The picture isn't entirely rosy for the Scotch whisky industry, however. Unlike in emerging markets where a more youthful audience is showing increasing interest in the spirit, in the UK the consumer base has matured.

"In the UK, the market for Scotch has been in decline for a number of years. One of the challenges we have as an industry is: how do we bring younger people back to Scotch whisky in this market when over the last few years spirits like vodka and gin and wine have been the products that young people prefer,” explains Diageo's Ken Robertson. “So the UK and indeed Scotland is a market that will require a lot of focus and attention over the next few years."

The Glengoyne distillery and barrels of whisky

Distilleries like Glengoyne must accurately predict demand to ensure that they have enough stock

The whisky industry is already acting on this problem by attempting to alter young people's perception that Scotch is a non-versatile drink for older generations.

"There are a number of initiatives in the industry to bring a younger audience back to Scotch whisky, with increased emphasis on cocktails and mixability, which has obviously been a great advantage to vodka," says Iain Weir. "I think you could argue for a time that Scotch put barriers up to entry and said 'look, you either drink it on its own or with a wee bit of water -- we might allow a bit of ice.' But now we're saying 'no, drink whisky the way you enjoy it, if you want to add a mixer, that's up to you.'"

Predicting the future

Beyond attracting younger consumers, an even greater challenge lies at the core of the industry. Although by law the minimum maturation period for Scotch whisky is three years, in practice this number is much greater. Companies must therefore accurately predict demand for their products at least a decade in advance.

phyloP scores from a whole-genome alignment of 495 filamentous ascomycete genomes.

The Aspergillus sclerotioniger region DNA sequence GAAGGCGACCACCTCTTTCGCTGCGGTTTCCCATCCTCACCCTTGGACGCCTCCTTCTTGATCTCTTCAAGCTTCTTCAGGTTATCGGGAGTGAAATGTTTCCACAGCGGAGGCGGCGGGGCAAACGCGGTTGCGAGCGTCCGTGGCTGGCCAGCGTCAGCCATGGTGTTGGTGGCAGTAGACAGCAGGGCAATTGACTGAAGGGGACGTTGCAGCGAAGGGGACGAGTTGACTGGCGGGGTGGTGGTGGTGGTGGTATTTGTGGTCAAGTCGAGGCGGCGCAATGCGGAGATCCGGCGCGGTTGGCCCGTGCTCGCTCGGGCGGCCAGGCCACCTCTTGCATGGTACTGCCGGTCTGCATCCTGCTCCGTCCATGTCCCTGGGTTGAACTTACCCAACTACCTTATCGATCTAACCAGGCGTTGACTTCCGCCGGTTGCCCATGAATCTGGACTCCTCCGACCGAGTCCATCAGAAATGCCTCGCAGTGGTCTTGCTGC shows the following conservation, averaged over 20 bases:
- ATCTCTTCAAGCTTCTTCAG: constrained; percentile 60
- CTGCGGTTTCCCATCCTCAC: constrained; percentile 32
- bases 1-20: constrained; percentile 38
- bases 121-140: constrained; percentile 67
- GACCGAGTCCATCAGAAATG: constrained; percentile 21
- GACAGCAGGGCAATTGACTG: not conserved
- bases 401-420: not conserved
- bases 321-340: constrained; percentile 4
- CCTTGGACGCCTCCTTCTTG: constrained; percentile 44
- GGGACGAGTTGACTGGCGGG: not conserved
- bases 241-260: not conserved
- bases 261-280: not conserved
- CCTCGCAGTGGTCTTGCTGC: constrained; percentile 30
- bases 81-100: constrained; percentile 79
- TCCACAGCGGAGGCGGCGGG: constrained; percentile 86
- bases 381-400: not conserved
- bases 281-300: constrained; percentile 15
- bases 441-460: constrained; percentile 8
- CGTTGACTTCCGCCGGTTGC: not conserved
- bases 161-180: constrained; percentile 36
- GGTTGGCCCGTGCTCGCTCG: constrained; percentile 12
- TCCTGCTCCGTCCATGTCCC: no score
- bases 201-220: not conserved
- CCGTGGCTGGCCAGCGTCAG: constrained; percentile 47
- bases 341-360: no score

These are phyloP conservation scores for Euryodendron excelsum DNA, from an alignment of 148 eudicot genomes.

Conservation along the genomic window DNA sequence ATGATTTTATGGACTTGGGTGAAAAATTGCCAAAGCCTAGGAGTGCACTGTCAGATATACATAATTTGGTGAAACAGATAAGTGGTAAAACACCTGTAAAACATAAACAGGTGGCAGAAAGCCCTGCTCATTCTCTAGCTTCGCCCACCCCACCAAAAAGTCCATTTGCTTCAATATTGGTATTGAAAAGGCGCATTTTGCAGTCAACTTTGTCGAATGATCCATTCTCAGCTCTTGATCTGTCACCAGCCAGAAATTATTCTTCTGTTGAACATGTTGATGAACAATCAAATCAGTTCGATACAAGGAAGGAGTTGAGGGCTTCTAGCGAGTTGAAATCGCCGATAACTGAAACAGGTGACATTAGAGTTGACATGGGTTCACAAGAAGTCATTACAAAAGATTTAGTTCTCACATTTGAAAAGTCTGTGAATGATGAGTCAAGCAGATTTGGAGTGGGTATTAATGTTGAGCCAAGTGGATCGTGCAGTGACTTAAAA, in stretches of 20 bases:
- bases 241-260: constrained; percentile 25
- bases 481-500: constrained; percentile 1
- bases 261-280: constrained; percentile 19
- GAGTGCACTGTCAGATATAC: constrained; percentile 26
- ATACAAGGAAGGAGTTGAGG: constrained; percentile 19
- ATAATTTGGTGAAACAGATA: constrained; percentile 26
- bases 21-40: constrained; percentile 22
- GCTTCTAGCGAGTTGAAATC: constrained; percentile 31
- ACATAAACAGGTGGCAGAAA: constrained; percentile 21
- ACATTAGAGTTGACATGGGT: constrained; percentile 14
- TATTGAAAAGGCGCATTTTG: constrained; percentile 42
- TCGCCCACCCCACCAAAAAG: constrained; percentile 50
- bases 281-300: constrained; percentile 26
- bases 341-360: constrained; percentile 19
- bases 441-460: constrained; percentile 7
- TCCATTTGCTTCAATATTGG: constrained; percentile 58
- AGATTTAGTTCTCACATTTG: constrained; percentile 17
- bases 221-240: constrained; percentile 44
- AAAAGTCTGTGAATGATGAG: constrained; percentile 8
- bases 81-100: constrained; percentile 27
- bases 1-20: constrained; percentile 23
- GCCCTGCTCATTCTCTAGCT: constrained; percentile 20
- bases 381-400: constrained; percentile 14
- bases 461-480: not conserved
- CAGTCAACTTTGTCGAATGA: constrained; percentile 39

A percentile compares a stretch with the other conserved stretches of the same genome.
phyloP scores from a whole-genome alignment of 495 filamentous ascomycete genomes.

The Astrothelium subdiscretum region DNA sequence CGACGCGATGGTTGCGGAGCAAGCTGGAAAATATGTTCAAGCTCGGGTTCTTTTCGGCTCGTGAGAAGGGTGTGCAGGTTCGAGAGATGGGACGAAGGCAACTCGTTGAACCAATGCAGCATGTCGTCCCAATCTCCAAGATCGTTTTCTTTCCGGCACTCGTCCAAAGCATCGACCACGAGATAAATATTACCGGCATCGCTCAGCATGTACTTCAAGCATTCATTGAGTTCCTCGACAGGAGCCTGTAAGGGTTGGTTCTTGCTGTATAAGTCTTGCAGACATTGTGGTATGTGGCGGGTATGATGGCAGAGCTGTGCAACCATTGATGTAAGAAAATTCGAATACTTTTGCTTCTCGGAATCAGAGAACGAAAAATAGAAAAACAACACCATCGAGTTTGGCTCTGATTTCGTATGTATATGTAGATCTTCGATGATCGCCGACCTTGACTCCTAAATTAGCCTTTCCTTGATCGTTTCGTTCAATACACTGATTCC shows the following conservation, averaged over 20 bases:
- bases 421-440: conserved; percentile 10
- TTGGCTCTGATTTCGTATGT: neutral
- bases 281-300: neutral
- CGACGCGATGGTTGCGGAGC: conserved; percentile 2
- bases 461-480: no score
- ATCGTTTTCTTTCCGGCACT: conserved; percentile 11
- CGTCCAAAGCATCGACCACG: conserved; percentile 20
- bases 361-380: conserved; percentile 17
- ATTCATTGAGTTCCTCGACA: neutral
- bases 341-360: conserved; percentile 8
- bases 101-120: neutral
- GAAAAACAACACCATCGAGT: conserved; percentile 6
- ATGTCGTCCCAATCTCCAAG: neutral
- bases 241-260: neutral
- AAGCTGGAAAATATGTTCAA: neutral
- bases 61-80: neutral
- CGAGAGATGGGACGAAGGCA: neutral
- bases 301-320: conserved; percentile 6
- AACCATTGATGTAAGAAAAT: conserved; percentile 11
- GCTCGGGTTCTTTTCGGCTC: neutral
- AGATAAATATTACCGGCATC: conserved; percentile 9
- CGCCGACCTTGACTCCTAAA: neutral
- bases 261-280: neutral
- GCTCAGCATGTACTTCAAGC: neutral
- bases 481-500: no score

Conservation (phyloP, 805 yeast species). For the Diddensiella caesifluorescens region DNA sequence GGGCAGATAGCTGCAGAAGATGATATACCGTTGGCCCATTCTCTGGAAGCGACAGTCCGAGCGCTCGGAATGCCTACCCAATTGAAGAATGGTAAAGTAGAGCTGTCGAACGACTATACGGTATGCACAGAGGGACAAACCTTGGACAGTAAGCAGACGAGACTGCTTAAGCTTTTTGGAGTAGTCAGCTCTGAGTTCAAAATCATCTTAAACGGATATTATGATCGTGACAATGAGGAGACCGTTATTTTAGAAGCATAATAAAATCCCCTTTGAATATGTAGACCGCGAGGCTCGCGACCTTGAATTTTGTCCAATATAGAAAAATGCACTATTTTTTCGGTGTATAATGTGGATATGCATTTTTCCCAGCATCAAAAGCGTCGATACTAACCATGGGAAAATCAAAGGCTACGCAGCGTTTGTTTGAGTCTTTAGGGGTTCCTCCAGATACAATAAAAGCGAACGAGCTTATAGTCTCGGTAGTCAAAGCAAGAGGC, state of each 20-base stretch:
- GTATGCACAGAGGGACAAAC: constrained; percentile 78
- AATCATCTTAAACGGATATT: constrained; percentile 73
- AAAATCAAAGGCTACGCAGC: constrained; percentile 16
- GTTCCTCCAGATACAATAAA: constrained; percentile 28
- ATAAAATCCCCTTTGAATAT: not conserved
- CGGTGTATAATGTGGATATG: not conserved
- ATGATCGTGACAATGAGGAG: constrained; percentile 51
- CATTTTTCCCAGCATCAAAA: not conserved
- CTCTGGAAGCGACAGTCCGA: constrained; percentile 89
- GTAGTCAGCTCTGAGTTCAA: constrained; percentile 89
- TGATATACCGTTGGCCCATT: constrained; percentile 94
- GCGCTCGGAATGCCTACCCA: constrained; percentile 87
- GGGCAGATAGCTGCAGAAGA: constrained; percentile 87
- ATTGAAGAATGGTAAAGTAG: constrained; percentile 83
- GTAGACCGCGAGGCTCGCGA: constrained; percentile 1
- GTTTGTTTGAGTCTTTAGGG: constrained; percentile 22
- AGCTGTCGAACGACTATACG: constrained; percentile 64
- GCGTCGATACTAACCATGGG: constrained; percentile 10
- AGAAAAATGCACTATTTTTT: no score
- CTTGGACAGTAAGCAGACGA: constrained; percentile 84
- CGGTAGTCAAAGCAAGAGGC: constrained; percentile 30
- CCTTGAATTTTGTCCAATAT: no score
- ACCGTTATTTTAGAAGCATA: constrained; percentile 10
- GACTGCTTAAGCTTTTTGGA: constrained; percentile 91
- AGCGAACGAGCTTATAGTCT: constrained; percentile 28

"How do you cope with lead times of anything up to 12, 15, 25 years ahead? That has never been an exact science and it's probably unlikely that it will ever be," emphasizes Ken Robertson. "But we're in a technology age now. We have computers, so we can map what's happening in economies, model economic behavior and look at consumer trends much more accurately than we could 20, 30 years ago."

It takes a whole lot of different whiskies to make one blend

Distilleries depend on their competitors to create their secret-recipe blends

A distillery's ability to predict future demand for its product isn't just crucial for that individual company. While single malt whisky sales are seeing strong growth, blended whisky still accounts for 90 percent of all Scotch sold. To make this drink, a distillery will blend together as many as 50 individual whiskies from different distilleries. Although they are ultimately competitors, distilleries actually rely on each other for stock to create their secret-recipe blends.

"Scotch whisky lies at the heart of the economy of Scotland," Campbell Evans explains. "We represent 20 percent of all Scottish exports. And we employ around 40,000 people. That number actually belies the importance of some of those jobs.

"If you tour the Highlands, for instance, you will find villages which might have five distilleries. Not only does that village live on the employment directly within those distilleries, but the people who work in the shops, hotels, the post office, the bars and so on are all employed because of the ongoing success of Scotch whisky in that village."

Author: Laura Schweiger
Editor: Sam Edmonds